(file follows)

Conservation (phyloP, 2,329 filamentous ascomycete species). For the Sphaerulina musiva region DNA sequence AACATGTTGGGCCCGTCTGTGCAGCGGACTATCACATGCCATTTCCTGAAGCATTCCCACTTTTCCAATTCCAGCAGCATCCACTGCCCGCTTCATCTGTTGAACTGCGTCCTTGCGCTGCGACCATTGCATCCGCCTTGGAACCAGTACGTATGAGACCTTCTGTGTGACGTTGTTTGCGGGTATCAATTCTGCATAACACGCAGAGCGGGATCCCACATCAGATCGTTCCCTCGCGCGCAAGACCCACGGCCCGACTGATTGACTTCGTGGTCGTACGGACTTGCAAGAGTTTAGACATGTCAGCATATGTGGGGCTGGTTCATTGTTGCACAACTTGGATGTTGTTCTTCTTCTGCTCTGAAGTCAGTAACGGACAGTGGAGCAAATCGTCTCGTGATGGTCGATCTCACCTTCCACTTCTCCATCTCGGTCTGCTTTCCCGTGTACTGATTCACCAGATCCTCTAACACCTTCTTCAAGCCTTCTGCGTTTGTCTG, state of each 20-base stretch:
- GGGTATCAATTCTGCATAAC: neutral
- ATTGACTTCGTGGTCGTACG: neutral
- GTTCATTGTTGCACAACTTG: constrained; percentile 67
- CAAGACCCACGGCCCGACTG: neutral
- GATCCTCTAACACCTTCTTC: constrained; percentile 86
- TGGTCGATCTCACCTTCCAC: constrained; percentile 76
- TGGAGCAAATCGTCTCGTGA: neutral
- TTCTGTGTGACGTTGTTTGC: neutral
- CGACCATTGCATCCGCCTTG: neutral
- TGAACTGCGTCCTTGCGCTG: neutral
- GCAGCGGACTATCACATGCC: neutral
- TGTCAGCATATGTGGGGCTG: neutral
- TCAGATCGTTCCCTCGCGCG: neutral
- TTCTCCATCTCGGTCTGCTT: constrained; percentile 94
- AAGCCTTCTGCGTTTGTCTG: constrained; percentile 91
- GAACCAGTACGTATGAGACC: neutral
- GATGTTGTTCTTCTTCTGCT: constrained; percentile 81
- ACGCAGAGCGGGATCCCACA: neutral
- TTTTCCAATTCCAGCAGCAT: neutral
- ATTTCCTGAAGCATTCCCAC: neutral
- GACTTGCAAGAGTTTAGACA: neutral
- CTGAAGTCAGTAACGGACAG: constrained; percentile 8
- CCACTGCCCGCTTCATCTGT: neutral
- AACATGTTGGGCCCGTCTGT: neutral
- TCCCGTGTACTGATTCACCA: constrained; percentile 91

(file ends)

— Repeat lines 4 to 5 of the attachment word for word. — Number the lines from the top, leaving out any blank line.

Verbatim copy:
- GTTCATTGTTGCACAACTTG: constrained; percentile 67
- CAAGACCCACGGCCCGACTG: neutral